Washington, DC – Today, the House Permanent Select Committee on Intelligence approved the Damon Paul Nelson and Matthew Young Pollard Intelligence Authorization Act (IAA) for Fiscal Years 2018, 2019, and 2020, by unanimous voice vote. The bill authorizes funding and enables comprehensive congressional oversight of elements of the U.S. Intelligence Community (IC). The legislation is named in tribute to two dedicated staff members on the House and Senate Intelligence Committees, Damon Nelson and Matt Pollard, who tragically passed away last year.
After passage, Chairman Adam Schiff stated:
“One of the most important duties that the House Intelligence Committee performs each year is ensuring that the Intelligence Community it oversees has the resources, authorities and proper oversight it needs to keep our nation safe. The Intelligence Authorization Act is the cornerstone of that commitment, and I’m proud to say that, once again, we’ve been able to pass it with strong, bipartisan support. This year’s bill will improve the IC’s collection and analysis capabilities against hard targets, will help the IC adapt to operate in an environment of rapidly advancing technologies, and will foster a culture in the IC to ensure that we can recruit and retain the best and brightest. I look forward to its passage on the House floor.”
This year’s IAA authorizes funding for the Intelligence Community at roughly 1.4% above the President’s FY 2020 Budget Request. However, it rejects the Administration’s misguided use of Overseas Contingency Operations (OCO) funding as a budget gimmick to evade existing budget caps put in place on a bipartisan basis by Congress, and it authorizes in the base budget those programs the Administration has explicitly identified as “OCO for base.” Funding enduring requirements in OCO, an inherently temporary mechanism, not only places the sustainment of those programs at risk, it also obscures the true cost of our Nation’s involvement in ongoing contingencies around the world.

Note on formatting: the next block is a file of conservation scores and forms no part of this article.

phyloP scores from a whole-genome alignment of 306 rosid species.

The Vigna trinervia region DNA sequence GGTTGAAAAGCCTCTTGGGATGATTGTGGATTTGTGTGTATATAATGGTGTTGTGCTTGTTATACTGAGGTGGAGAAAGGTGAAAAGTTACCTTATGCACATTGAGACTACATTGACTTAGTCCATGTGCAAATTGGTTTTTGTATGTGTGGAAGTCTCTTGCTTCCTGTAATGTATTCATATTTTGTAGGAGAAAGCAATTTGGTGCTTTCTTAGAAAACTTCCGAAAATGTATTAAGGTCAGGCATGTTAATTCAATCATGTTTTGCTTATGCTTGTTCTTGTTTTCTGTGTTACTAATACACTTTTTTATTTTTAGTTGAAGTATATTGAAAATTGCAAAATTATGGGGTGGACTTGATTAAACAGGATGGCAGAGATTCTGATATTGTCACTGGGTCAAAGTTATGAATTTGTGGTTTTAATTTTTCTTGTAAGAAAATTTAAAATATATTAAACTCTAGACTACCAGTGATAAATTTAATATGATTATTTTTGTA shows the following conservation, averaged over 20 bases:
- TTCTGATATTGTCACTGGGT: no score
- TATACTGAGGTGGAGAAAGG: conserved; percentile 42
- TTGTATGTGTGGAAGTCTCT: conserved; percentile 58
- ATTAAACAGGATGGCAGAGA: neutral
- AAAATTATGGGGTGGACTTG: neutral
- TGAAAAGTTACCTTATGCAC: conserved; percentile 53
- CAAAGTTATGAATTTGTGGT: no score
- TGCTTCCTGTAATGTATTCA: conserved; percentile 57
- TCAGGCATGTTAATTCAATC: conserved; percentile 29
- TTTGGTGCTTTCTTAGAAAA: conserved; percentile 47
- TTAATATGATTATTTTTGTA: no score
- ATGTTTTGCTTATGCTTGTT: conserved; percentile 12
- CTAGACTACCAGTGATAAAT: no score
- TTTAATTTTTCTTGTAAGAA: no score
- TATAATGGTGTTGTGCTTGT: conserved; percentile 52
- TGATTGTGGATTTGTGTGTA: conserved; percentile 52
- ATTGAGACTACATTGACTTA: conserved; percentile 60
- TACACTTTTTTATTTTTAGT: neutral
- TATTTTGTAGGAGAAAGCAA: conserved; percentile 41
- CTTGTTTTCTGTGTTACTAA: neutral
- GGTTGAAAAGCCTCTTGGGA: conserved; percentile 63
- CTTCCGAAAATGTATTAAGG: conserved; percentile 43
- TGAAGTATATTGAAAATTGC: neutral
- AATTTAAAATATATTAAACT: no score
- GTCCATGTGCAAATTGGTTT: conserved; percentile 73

The combined bill for the fiscal years 2018, 2019, and 2020 includes provisions:
- Prioritizing the IC’s collection and analytic capabilities against hard target countries, namely China, Russia, Iran, and North Korea, while sustaining critical intelligence capabilities that support counterterrorism and counterproliferation efforts;
- Adapting the IC to operate in a strategic environment of rapid technological change, while posturing it to better leverage commercial innovation;
- Securing the IC itself, through provisions intended to insulate it from supply chain risks and to mitigate insider threats, among many other things;
- Reinforcing existing hiring pipelines, broadening engagement with nontraditional communities, and reducing barriers to onboarding, such as security clearance backlogs, to ensure the IC consistently recruits, hires, retains and promotes the most highly qualified, and most highly diverse possible workforce;
Specifically, the bill includes many new priorities:
- Paid parental leave for IC employees: The IAA would obligate the IC to provide 12 weeks of paid parental leave for IC employees in addition to the 12 weeks of unpaid leave that all federal employees may take, under the Family and Medical Leave Act.